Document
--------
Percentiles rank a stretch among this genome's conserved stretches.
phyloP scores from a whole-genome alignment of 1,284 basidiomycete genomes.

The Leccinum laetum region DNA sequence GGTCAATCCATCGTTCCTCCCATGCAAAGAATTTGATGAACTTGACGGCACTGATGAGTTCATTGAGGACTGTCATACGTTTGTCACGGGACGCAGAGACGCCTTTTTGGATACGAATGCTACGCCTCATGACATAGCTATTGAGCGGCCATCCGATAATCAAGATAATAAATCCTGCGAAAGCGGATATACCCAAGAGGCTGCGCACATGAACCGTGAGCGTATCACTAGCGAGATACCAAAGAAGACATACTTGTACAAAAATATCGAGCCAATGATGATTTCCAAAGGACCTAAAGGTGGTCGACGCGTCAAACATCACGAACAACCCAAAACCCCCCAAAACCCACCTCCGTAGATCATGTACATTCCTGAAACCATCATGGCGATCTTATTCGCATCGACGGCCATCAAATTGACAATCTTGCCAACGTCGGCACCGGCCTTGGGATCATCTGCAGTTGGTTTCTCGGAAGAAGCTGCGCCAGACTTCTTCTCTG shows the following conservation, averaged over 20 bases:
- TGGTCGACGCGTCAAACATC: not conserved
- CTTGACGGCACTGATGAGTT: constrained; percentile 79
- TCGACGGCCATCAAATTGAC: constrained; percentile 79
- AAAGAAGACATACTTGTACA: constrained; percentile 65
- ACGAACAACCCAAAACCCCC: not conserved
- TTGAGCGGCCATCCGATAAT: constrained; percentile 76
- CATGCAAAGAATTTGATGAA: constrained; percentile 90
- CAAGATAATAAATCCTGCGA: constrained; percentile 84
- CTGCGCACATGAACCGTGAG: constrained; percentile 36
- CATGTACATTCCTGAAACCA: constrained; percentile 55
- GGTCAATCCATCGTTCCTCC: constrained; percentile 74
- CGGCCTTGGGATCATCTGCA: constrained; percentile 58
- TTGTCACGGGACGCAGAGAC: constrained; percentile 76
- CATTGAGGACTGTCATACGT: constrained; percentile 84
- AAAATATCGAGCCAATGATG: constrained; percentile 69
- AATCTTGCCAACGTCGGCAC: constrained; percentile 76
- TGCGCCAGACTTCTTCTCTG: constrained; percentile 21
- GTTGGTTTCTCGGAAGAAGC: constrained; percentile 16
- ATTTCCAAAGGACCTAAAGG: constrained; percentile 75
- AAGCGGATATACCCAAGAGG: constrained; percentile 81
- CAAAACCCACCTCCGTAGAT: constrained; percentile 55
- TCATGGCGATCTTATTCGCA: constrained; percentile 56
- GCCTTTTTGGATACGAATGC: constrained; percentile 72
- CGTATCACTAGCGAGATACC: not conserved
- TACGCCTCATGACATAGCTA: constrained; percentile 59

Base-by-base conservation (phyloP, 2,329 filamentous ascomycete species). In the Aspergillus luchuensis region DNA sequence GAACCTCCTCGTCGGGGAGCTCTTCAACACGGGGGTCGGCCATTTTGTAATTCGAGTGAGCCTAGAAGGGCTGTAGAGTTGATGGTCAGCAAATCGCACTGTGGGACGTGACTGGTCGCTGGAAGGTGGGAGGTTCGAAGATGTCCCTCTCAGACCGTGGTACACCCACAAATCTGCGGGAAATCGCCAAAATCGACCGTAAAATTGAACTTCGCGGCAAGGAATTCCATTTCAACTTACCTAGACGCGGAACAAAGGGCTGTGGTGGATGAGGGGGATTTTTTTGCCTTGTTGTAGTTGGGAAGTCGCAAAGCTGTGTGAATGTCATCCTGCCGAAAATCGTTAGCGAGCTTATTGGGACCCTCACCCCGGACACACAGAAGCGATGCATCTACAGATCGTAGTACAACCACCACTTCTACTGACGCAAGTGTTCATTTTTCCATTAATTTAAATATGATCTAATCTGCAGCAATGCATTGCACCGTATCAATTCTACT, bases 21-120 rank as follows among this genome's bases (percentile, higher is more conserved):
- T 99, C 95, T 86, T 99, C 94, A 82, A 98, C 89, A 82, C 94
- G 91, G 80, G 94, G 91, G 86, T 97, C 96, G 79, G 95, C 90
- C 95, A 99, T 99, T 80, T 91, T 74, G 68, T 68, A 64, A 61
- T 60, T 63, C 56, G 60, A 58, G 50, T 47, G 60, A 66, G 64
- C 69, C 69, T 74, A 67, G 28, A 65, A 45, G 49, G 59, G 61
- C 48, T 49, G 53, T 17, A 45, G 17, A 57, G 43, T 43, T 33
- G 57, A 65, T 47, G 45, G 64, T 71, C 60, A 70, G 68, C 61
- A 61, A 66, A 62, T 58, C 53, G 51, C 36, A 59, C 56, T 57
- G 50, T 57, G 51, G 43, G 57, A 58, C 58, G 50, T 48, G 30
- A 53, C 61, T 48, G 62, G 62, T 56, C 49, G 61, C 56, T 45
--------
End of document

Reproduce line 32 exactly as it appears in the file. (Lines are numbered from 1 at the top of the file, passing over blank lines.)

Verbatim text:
- C 95, A 99, T 99, T 80, T 91, T 74, G 68, T 68, A 64, A 61